Should waves of concern wash over British Columbia after the Canadian Centre for Policy Alternatives sent a letter to the B.C. Environmental Assessment Office claiming nearly 60 unlicensed dams were built in northeast B.C. to store fresh water for natural gas fracking operations? The letter claims many of these dams lack proper regulatory authorization, show signs of failing and were built without meaningful consultation with First Nations, boosting interest in, and media attention to, regulation of water storage facilities in B.C.

This bulletin provides an overview of the regulatory framework for dams in B.C., which was recently updated by the B.C. Water Sustainability Act (WSA) and its associated regulations. The WSA replaced the former B.C. Water Act regime and came into force in February 2016. For more information, see our March 2016 Blakes Bulletin: B.C. Enters New Era of Water Regulation as Water Sustainability Act Is Brought into Force.

Under the updated WSA, dams need to have a water licence and, if they are over a certain size, must also meet the requirements in the Dam Safety Regulation (DSR). Further, larger dams are subject to an environmental assessment and approval under the Environmental Assessment Act (EAA).


An application for a water licence under the WSA is the first step towards obtaining proper authorization to construct a dam. The WSA governs the use of water in B.C. and applies to dams, which are considered "works" (anything used for diverting, storing, confining, or using water) under the WSA. There is no minimum threshold under the WSA — any structure that allows water to be diverted, stored or used is required to have a water licence.

A dam owner or operator who constructs or operates an unauthorized dam is subject to an offence, the minimum penalty for which is a fine of up to C$200,000 for each day the offence continues, or up to six months of imprisonment.

Once issued a water licence, dam owners and operators are responsible for complying with its terms and conditions. They are also potentially liable for any loss or damage resulting from the construction, operation or failure of their dam.


The DSR prescribes safety and reporting requirements for dams that are 7.5 metres high or greater and capable of storing 10,000 cubic metres of water — about the size of four Olympic swimming pools. The DSR applies to owners of dams who store or divert water from a stream, aquifer or both.

A dam owner includes both the water licence holder of the dam and a person who should — under the WSA — hold a water licence, even if they do not. Within 60 days after the construction of a dam, a dam owner must consider the height, storage capacity and dam failure consequence classification of their dam to determine which parts of the DSR apply, if any.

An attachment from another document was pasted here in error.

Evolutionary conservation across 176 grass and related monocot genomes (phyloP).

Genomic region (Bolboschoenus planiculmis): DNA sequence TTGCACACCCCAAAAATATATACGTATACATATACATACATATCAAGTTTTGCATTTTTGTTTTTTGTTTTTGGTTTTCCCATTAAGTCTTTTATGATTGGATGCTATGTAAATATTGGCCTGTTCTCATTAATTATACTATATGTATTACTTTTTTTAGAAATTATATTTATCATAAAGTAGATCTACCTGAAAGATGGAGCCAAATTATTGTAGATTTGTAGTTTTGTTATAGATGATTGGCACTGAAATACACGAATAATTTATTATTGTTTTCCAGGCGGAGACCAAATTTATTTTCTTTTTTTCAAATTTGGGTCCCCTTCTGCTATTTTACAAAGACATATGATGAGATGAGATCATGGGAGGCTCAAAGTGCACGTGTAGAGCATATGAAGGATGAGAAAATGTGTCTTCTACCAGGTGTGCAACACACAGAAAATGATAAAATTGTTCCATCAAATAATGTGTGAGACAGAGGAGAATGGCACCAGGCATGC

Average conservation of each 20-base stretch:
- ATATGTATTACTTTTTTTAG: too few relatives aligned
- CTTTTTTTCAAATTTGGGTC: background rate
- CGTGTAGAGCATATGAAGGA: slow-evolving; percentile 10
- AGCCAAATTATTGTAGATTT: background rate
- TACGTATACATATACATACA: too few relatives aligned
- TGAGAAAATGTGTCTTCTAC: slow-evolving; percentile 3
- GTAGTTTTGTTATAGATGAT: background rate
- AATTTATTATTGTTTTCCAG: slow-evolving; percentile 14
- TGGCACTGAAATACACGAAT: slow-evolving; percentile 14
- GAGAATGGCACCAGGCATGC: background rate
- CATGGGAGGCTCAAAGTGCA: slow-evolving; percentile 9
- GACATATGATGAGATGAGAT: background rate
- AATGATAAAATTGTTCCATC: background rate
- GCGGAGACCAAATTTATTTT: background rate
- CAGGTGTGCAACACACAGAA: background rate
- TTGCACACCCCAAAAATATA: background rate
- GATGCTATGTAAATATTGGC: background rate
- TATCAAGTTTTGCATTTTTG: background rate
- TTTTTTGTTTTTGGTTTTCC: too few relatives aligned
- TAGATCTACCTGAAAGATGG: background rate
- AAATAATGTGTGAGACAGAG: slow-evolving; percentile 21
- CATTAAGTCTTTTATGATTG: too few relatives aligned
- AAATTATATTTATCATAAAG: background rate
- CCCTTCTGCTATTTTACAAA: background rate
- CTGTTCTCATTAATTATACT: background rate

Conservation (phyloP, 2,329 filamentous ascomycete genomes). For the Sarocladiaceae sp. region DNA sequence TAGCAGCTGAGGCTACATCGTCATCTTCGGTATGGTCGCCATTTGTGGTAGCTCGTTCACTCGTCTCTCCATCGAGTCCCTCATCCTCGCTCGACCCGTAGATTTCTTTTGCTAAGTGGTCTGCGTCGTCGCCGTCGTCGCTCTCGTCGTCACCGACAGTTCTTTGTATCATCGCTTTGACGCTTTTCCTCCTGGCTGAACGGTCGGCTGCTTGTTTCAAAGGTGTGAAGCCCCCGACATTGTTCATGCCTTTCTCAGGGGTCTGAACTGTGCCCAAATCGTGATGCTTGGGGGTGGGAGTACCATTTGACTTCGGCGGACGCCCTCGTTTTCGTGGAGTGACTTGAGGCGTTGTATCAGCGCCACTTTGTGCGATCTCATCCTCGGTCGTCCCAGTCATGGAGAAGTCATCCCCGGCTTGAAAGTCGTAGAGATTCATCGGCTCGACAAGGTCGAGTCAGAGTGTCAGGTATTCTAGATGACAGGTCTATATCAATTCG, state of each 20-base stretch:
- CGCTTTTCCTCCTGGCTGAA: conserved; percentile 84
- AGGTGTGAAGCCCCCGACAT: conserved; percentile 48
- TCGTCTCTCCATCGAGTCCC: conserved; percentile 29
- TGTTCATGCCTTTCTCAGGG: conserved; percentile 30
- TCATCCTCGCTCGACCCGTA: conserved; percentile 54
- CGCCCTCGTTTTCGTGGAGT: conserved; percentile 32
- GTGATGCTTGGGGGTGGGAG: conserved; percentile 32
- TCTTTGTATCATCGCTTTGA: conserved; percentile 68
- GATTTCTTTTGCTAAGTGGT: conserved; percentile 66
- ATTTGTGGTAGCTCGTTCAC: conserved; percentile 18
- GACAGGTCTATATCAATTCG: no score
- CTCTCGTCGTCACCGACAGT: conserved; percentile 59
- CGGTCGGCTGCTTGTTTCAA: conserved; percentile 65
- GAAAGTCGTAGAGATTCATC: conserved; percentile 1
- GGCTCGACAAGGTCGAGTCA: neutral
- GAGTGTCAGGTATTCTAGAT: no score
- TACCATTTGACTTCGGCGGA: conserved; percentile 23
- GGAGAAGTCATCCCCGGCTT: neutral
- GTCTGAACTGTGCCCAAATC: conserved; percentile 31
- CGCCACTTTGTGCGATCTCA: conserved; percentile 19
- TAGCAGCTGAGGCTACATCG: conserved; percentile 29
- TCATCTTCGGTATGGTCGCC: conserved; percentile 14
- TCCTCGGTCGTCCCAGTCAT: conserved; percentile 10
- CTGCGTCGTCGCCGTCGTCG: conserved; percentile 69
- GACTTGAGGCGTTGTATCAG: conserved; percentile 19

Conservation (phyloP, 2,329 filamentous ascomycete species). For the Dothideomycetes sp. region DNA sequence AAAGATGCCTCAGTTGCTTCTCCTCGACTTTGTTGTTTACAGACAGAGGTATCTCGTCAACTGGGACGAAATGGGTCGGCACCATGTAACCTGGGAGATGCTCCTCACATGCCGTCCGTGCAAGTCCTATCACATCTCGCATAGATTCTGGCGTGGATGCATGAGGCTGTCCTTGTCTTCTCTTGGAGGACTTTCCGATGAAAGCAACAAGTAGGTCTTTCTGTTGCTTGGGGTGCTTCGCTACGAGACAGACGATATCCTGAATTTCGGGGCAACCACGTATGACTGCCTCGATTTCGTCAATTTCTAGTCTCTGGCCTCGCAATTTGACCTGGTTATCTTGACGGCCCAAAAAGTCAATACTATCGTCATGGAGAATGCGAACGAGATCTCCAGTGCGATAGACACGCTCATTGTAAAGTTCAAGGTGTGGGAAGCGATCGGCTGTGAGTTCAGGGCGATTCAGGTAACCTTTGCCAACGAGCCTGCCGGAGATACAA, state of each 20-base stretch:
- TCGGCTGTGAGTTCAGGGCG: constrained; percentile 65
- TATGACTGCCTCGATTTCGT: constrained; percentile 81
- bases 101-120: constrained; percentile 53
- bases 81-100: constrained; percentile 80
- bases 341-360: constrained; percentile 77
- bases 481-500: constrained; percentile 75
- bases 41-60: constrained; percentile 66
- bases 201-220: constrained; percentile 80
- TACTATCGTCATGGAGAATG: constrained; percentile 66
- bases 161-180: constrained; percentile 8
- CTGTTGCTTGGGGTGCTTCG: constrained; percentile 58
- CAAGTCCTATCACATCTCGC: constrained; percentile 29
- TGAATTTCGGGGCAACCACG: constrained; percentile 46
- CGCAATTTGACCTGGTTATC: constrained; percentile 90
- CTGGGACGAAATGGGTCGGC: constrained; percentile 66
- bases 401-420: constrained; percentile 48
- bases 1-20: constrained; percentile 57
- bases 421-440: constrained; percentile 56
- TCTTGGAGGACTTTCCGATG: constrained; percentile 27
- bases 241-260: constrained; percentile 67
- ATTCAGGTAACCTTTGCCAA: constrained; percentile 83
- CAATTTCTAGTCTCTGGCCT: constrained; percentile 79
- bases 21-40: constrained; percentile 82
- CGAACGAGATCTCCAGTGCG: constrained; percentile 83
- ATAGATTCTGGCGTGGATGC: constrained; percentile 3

The dam failure consequence classification is essentially a marker of the risk the dam poses to the surrounding environment, population and infrastructure if it were to fail. The dam classification must be reviewed annually, especially for changes, and reported to the B.C. dam safety officer.

Dam owners must properly maintain their dam to keep it in good operating condition to prevent significant harm to public safety or the environment. Of the dams regulated by the DSR, those that exceed certain height and capacity criteria, or that pose a significant level of risk based on their classification, must comply with numerous additional safety and reporting requirements.

The DSR contains an extensive list of offences if an owner fails to comply with the various requirements in the regulation, as well as high penalty offences for safety related provisions. Commission of an offence can result in a fine of up to C$200,000 (or C$1-million for high penalty offences) for each day the offence is continued, in addition to possible imprisonment for up to six months.


The B.C. EAA provides a process for reviewing major projects to assess their potential impacts and to ensure the issues and concerns of stakeholders and Indigenous Peoples are addressed. Under the EAA, construction or operation of what is called a "reviewable project" is prohibited without first obtaining an environmental assessment certificate for the proposed project.

New, modified or abandoned dams are designated as "reviewable projects" if they surpass the height and capacity criteria set out in the Reviewable Projects Regulation.


While media stories reporting on letters from NGOs to government regulators may necessarily support a wave of concern on their own, the regulation of the construction and operation of dams has come under increased scrutiny in light of dam failures in Canada in recent years. Businesses who own or operate water storage facilities should review their operations to ensure that all necessary approvals and authorizations are in place.

The content of this article is intended to provide a general guide to the subject matter. Specialist advice should be sought about your specific circumstances.